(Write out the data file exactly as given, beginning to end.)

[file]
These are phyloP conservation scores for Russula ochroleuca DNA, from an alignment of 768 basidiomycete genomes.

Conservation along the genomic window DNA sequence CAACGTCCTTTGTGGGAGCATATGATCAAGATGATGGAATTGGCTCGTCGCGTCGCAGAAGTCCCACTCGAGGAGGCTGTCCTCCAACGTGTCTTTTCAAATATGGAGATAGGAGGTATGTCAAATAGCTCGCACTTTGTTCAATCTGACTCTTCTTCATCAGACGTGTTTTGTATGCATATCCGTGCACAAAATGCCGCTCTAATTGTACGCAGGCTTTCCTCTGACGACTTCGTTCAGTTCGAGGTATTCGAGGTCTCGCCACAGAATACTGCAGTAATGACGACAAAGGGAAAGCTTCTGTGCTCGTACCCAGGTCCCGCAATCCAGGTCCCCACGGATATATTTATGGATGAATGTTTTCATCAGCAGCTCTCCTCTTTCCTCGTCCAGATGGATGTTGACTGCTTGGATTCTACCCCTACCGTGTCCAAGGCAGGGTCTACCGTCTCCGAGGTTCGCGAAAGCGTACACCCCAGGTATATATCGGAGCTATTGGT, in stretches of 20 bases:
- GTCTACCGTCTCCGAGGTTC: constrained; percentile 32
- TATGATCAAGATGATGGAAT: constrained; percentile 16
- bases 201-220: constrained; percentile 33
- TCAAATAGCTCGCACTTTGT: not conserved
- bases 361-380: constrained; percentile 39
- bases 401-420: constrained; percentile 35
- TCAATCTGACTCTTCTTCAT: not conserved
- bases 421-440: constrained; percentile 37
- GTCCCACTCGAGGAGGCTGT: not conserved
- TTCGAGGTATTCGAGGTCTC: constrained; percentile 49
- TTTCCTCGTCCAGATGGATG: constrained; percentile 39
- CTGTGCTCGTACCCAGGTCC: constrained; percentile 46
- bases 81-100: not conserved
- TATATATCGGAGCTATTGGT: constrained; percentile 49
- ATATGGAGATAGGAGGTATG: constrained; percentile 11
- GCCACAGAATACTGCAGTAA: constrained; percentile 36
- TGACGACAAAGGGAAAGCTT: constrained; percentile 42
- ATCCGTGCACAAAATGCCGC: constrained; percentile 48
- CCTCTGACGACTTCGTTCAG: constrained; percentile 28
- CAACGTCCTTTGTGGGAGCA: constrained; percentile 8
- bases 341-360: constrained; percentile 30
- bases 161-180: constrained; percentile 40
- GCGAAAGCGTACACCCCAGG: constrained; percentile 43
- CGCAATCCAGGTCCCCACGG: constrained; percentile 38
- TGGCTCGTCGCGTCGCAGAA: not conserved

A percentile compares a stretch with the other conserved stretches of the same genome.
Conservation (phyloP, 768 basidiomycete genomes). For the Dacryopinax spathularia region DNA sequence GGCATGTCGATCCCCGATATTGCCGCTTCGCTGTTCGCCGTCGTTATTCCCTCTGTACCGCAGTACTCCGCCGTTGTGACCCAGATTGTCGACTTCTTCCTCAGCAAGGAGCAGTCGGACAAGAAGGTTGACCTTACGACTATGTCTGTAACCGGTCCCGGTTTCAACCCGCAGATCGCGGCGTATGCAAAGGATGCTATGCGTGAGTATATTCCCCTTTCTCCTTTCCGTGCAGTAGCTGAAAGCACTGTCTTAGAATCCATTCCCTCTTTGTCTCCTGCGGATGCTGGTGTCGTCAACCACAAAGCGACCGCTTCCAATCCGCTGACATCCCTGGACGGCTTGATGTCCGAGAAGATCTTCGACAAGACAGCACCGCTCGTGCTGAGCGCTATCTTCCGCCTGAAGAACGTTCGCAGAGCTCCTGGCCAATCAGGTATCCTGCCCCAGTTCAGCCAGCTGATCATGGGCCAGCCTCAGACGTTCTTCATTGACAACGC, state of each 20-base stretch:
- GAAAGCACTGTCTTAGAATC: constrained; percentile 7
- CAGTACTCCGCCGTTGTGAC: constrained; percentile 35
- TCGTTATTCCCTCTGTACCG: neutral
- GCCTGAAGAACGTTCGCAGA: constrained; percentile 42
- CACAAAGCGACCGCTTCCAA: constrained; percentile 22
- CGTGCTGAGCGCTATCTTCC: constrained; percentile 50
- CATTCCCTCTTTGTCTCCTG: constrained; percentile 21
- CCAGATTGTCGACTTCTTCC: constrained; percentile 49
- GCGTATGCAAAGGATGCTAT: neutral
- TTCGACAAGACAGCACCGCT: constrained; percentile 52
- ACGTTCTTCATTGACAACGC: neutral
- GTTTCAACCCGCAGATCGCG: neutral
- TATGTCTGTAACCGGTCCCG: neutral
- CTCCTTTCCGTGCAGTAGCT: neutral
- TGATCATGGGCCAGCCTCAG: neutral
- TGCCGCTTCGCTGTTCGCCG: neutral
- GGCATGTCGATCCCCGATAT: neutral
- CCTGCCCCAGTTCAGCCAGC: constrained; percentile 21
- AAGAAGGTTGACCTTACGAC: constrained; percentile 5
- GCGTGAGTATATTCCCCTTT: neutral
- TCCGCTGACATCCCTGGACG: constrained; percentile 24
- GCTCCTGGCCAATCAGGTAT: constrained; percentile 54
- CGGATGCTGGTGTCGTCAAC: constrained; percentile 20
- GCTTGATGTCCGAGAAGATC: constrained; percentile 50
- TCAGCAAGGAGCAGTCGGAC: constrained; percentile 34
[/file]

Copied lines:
These are phyloP conservation scores for Russula ochroleuca DNA, from an alignment of 768 basidiomycete genomes.

Conservation along the genomic window DNA sequence CAACGTCCTTTGTGGGAGCATATGATCAAGATGATGGAATTGGCTCGTCGCGTCGCAGAAGTCCCACTCGAGGAGGCTGTCCTCCAACGTGTCTTTTCAAATATGGAGATAGGAGGTATGTCAAATAGCTCGCACTTTGTTCAATCTGACTCTTCTTCATCAGACGTGTTTTGTATGCATATCCGTGCACAAAATGCCGCTCTAATTGTACGCAGGCTTTCCTCTGACGACTTCGTTCAGTTCGAGGTATTCGAGGTCTCGCCACAGAATACTGCAGTAATGACGACAAAGGGAAAGCTTCTGTGCTCGTACCCAGGTCCCGCAATCCAGGTCCCCACGGATATATTTATGGATGAATGTTTTCATCAGCAGCTCTCCTCTTTCCTCGTCCAGATGGATGTTGACTGCTTGGATTCTACCCCTACCGTGTCCAAGGCAGGGTCTACCGTCTCCGAGGTTCGCGAAAGCGTACACCCCAGGTATATATCGGAGCTATTGGT, in stretches of 20 bases:
- GTCTACCGTCTCCGAGGTTC: constrained; percentile 32
- TATGATCAAGATGATGGAAT: constrained; percentile 16
- bases 201-220: constrained; percentile 33
- TCAAATAGCTCGCACTTTGT: not conserved
- bases 361-380: constrained; percentile 39
- bases 401-420: constrained; percentile 35
- TCAATCTGACTCTTCTTCAT: not conserved
- bases 421-440: constrained; percentile 37
- GTCCCACTCGAGGAGGCTGT: not conserved
- TTCGAGGTATTCGAGGTCTC: constrained; percentile 49
- TTTCCTCGTCCAGATGGATG: constrained; percentile 39
- CTGTGCTCGTACCCAGGTCC: constrained; percentile 46
- bases 81-100: not conserved
- TATATATCGGAGCTATTGGT: constrained; percentile 49
- ATATGGAGATAGGAGGTATG: constrained; percentile 11
- GCCACAGAATACTGCAGTAA: constrained; percentile 36
- TGACGACAAAGGGAAAGCTT: constrained; percentile 42
- ATCCGTGCACAAAATGCCGC: constrained; percentile 48
- CCTCTGACGACTTCGTTCAG: constrained; percentile 28
- CAACGTCCTTTGTGGGAGCA: constrained; percentile 8
- bases 341-360: constrained; percentile 30
- bases 161-180: constrained; percentile 40
- GCGAAAGCGTACACCCCAGG: constrained; percentile 43
- CGCAATCCAGGTCCCCACGG: constrained; percentile 38
- TGGCTCGTCGCGTCGCAGAA: not conserved

A percentile compares a stretch with the other conserved stretches of the same genome.
Conservation (phyloP, 768 basidiomycete genomes). For the Dacryopinax spathularia region DNA sequence GGCATGTCGATCCCCGATATTGCCGCTTCGCTGTTCGCCGTCGTTATTCCCTCTGTACCGCAGTACTCCGCCGTTGTGACCCAGATTGTCGACTTCTTCCTCAGCAAGGAGCAGTCGGACAAGAAGGTTGACCTTACGACTATGTCTGTAACCGGTCCCGGTTTCAACCCGCAGATCGCGGCGTATGCAAAGGATGCTATGCGTGAGTATATTCCCCTTTCTCCTTTCCGTGCAGTAGCTGAAAGCACTGTCTTAGAATCCATTCCCTCTTTGTCTCCTGCGGATGCTGGTGTCGTCAACCACAAAGCGACCGCTTCCAATCCGCTGACATCCCTGGACGGCTTGATGTCCGAGAAGATCTTCGACAAGACAGCACCGCTCGTGCTGAGCGCTATCTTCCGCCTGAAGAACGTTCGCAGAGCTCCTGGCCAATCAGGTATCCTGCCCCAGTTCAGCCAGCTGATCATGGGCCAGCCTCAGACGTTCTTCATTGACAACGC, state of each 20-base stretch:
- GAAAGCACTGTCTTAGAATC: constrained; percentile 7
- CAGTACTCCGCCGTTGTGAC: constrained; percentile 35
- TCGTTATTCCCTCTGTACCG: neutral
- GCCTGAAGAACGTTCGCAGA: constrained; percentile 42
- CACAAAGCGACCGCTTCCAA: constrained; percentile 22
- CGTGCTGAGCGCTATCTTCC: constrained; percentile 50
- CATTCCCTCTTTGTCTCCTG: constrained; percentile 21
- CCAGATTGTCGACTTCTTCC: constrained; percentile 49
- GCGTATGCAAAGGATGCTAT: neutral
- TTCGACAAGACAGCACCGCT: constrained; percentile 52
- ACGTTCTTCATTGACAACGC: neutral
- GTTTCAACCCGCAGATCGCG: neutral
- TATGTCTGTAACCGGTCCCG: neutral
- CTCCTTTCCGTGCAGTAGCT: neutral
- TGATCATGGGCCAGCCTCAG: neutral
- TGCCGCTTCGCTGTTCGCCG: neutral
- GGCATGTCGATCCCCGATAT: neutral
- CCTGCCCCAGTTCAGCCAGC: constrained; percentile 21
- AAGAAGGTTGACCTTACGAC: constrained; percentile 5
- GCGTGAGTATATTCCCCTTT: neutral
- TCCGCTGACATCCCTGGACG: constrained; percentile 24
- GCTCCTGGCCAATCAGGTAT: constrained; percentile 54
- CGGATGCTGGTGTCGTCAAC: constrained; percentile 20
- GCTTGATGTCCGAGAAGATC: constrained; percentile 50
- TCAGCAAGGAGCAGTCGGAC: constrained; percentile 34